- Time Complexity : T(n) = O(mn), polynomial time.
- Space Complexity : A(n) = O(mn), space used for table.

### Space optimized bottom-up Approach

#### Approach for Unique Paths

we observe in the above tabulation solution that for each cell (i,j) of *table *encountered during traversal we require only the cell above (i-1,j) and cell towards left (i,j-1). We reduce the space by simply creating a 1D table(array) of dimension m. After every iteration of the outer loop (with loop variable i), the *table *stores the values for the ith row of the table[i][j] (as defined in the previous section). table[j] stores the number of unique paths to reach cell (i,j) from cell(1,1). Therefore ,we obtain a recurrence relation as,

for every (i,j) : **table[j]**(modified value) = **table[j]** (already stored value of the cell **above**) + **table[j-1]**(already stored value for the cell to the **left**).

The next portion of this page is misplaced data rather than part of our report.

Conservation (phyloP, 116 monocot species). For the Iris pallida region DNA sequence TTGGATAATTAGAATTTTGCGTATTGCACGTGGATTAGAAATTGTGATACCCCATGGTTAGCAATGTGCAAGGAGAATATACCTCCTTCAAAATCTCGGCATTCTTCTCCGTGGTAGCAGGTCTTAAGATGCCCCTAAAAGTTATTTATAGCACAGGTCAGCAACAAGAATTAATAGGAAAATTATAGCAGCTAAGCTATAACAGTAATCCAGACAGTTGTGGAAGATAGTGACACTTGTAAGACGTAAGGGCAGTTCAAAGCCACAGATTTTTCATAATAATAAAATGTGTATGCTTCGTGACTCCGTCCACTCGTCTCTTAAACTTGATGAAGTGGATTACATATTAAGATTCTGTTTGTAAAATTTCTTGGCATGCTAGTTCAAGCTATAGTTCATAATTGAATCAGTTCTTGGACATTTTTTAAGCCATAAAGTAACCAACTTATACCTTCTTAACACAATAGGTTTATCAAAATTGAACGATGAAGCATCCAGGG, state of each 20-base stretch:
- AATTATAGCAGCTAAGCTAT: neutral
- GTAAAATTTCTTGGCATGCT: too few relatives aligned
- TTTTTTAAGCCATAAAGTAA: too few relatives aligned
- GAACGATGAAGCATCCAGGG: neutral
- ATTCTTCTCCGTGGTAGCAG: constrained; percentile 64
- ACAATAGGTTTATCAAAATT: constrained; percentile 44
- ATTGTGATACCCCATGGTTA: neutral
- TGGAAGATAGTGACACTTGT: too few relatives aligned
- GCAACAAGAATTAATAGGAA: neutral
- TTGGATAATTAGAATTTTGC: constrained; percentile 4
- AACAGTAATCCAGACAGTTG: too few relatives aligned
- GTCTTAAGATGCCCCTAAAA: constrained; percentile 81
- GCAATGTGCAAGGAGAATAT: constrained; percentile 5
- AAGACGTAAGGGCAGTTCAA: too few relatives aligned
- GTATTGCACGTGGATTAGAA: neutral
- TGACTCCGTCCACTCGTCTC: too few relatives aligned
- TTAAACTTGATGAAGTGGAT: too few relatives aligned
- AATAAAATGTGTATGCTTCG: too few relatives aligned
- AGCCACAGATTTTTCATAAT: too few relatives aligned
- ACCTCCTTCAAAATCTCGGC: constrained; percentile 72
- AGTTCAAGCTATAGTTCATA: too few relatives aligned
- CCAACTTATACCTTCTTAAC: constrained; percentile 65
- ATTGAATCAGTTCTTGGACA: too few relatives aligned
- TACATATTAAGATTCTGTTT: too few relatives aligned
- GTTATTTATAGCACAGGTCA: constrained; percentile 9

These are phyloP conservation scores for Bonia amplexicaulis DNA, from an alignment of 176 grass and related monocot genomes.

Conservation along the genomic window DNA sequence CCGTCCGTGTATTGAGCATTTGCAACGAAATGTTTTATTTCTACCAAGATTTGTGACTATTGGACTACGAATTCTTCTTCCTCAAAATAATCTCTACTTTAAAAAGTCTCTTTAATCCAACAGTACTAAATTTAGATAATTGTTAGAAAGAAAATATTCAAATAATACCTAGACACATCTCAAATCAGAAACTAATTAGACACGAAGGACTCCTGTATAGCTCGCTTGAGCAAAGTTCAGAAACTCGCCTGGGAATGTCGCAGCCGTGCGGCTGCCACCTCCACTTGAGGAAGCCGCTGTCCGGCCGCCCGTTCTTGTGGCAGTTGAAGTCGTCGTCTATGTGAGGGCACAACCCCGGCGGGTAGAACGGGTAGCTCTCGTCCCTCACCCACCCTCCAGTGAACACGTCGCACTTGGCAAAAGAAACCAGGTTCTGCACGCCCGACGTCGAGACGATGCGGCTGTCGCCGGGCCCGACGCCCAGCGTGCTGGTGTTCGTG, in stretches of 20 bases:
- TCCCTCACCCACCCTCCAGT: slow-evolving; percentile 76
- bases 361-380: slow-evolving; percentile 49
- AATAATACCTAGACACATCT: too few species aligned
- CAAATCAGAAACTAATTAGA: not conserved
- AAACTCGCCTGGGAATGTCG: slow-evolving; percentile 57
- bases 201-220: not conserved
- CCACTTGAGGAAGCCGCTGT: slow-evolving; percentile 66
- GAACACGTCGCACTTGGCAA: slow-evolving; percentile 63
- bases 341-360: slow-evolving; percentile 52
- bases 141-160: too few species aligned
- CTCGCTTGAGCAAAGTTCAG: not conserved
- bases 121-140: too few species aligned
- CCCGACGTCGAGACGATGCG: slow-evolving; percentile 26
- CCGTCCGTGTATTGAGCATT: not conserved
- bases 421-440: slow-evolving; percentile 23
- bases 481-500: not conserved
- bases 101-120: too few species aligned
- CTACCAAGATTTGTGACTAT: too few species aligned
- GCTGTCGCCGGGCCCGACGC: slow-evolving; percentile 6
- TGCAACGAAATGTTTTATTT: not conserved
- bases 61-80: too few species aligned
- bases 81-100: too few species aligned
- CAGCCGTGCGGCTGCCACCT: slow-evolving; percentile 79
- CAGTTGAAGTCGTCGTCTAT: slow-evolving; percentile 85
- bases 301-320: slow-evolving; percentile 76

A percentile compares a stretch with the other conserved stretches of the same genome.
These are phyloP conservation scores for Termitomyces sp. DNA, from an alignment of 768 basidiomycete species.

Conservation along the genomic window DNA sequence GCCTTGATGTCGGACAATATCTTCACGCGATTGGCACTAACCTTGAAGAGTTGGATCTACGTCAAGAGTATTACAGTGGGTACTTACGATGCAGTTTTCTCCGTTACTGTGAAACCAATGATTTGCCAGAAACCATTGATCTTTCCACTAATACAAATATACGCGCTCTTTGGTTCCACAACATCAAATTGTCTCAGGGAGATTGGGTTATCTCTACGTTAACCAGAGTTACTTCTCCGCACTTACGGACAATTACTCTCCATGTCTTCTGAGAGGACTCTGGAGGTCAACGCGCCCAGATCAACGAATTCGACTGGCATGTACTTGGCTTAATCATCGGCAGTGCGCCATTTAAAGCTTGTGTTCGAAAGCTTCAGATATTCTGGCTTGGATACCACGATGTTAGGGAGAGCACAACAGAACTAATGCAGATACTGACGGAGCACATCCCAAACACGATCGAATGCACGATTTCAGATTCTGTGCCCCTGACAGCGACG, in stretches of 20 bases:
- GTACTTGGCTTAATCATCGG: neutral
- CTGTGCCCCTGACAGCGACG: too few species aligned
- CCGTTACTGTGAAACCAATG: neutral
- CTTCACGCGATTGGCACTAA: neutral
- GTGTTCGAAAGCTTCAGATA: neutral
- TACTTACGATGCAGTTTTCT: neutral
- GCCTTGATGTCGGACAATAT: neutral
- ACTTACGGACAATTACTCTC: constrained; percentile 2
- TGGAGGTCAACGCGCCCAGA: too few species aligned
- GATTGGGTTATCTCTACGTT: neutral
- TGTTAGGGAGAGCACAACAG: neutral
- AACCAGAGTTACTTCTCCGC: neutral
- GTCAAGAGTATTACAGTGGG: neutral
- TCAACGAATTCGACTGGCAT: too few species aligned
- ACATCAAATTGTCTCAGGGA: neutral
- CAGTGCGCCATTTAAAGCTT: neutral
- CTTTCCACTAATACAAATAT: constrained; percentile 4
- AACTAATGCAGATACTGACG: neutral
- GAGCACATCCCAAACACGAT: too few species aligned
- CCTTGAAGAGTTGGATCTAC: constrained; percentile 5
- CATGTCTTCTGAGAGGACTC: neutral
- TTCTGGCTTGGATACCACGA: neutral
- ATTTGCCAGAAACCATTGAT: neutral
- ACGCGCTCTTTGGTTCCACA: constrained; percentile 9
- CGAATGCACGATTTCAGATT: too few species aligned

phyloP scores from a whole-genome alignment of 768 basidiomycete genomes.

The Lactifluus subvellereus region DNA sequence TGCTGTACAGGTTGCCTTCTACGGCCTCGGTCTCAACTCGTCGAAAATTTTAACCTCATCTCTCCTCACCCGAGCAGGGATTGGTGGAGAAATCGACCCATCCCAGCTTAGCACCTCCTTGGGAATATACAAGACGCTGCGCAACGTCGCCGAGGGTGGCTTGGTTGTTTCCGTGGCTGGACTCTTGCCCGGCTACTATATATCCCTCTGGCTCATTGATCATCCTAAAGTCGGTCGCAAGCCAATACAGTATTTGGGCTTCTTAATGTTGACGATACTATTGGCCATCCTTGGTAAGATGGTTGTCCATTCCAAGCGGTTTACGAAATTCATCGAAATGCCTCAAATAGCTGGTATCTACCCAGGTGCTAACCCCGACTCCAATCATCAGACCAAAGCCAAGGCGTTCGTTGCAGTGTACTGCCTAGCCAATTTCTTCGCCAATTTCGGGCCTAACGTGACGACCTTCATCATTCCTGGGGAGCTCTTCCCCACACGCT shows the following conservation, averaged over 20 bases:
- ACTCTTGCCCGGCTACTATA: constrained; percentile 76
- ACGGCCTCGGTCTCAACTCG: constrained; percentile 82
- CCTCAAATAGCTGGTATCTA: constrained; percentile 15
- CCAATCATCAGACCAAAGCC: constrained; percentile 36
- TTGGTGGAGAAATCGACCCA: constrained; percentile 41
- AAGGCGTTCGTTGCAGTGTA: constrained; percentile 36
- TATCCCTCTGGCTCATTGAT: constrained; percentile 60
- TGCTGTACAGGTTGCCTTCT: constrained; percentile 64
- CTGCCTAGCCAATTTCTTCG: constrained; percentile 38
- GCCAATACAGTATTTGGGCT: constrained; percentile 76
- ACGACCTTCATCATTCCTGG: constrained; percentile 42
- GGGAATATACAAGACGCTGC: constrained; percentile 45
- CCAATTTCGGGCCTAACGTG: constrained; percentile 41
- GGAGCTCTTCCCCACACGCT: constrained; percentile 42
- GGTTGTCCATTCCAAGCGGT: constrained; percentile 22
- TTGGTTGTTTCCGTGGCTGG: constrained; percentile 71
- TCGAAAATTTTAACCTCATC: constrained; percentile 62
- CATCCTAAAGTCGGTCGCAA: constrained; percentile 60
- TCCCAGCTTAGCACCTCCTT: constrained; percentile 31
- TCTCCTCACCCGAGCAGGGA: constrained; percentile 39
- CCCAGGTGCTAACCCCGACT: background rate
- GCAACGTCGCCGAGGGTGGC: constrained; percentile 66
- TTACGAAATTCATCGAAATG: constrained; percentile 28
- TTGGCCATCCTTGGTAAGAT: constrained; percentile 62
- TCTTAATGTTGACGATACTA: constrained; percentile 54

#### Algorithm

- create a linear array
*table*of dimension m. - Traverse each cell of (m,n) grid using nested loops, with outer loop variable as i and inner loop variable as j.
- inside inner loop, define the recurrence relation as: table[j] = table[j] + table[j-1].
- After traversal is over, return the last value stored in the
*table.*

#### Implementation

##### C++ Program For Unique Paths

#include <iostream> #include <bits/stdc++.h> using namespace std; /* function that returns number of paths to move from start-cell at (1,1) to cell at(m,n) in a 2D grid */ int uniquePath(int m,int n) { int table[m]; /* base case */ for (int i = 0; i < m; i++) table[i] = 1; for (int i = 1; i < n; i++) for (int j = 1; j < m; j++) /* recurrence relation table[j] in RHS is cell value stored above the current cell table[j-1] in RHS is cell value stored to left of the current cell table[j] in LHS is value of number of unique paths to reach cell (i,j) */ table[j] = table[j] + table[j-1]; return table[m-1]; } /* main function to implement above function */ int main() { /* grid of 3 x 3 */ int m = 3,n = 3; cout<<"Number of unique path for grid of "<<m<<" x "<<n<<" = "<<uniquePath(m,n); return 0; }

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##### Java Program For Unique Paths